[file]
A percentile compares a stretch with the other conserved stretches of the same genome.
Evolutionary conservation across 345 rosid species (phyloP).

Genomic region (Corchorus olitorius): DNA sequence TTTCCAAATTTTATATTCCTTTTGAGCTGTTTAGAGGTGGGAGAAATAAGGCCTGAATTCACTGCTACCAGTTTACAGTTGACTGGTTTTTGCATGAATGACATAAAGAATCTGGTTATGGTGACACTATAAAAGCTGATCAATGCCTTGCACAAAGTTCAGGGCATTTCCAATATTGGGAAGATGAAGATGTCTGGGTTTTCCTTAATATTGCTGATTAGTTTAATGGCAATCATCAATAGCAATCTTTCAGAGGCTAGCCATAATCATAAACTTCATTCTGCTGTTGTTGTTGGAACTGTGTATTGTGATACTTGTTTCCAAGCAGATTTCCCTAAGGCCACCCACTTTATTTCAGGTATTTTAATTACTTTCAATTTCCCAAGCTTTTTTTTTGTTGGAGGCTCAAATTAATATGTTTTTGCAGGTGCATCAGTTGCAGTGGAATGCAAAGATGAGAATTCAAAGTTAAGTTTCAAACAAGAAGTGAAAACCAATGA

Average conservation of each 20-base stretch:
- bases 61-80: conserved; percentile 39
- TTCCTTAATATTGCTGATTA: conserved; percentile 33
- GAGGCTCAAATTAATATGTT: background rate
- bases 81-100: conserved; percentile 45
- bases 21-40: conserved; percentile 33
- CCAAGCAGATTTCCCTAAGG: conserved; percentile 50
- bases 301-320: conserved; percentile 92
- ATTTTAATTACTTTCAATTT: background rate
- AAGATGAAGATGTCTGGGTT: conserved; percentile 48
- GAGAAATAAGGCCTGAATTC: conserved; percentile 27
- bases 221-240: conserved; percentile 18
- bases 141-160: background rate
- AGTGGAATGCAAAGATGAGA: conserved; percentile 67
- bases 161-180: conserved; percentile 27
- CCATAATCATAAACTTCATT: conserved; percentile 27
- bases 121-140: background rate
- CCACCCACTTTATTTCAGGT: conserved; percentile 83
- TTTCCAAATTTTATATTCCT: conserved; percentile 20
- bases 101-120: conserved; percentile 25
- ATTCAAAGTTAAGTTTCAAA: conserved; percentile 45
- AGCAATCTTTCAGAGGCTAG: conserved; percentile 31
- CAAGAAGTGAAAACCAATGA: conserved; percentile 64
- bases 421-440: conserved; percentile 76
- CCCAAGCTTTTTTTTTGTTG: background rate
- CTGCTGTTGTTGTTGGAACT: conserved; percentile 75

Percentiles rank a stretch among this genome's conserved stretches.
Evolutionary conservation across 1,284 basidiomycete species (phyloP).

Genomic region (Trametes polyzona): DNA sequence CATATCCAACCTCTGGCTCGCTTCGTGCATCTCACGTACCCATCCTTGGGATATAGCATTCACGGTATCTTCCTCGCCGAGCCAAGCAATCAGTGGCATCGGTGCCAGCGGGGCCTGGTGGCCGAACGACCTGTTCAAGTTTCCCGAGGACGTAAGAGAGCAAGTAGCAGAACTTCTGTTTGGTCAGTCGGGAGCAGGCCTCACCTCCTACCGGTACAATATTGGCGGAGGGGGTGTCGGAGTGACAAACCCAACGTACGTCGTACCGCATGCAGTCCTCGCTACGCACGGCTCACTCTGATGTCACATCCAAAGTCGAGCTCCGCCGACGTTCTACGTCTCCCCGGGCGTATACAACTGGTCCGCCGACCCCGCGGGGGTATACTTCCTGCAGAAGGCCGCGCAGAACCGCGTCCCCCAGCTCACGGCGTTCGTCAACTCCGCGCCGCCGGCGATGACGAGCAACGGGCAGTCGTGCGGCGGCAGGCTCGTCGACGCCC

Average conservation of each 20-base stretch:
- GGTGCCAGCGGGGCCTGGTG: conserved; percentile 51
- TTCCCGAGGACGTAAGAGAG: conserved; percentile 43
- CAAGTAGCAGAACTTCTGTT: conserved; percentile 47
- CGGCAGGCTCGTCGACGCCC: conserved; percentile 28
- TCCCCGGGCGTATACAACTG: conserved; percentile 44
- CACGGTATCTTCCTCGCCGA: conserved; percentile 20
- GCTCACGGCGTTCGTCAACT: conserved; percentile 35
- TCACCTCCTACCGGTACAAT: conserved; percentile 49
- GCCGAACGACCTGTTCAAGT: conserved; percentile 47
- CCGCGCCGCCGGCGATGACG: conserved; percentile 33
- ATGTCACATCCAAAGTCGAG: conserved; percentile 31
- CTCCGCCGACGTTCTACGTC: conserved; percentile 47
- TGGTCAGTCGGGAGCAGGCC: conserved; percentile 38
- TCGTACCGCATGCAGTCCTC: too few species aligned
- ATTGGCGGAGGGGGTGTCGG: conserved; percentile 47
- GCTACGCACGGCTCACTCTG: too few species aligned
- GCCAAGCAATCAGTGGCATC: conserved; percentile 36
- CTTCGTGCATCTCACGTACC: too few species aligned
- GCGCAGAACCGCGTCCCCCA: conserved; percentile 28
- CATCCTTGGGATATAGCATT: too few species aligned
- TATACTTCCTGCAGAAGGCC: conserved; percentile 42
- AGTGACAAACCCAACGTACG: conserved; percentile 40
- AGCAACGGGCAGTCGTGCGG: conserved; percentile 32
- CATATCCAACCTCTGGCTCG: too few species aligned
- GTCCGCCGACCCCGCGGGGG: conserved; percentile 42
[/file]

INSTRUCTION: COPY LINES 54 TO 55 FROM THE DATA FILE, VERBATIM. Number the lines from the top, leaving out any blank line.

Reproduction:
- TATACTTCCTGCAGAAGGCC: conserved; percentile 42
- AGTGACAAACCCAACGTACG: conserved; percentile 40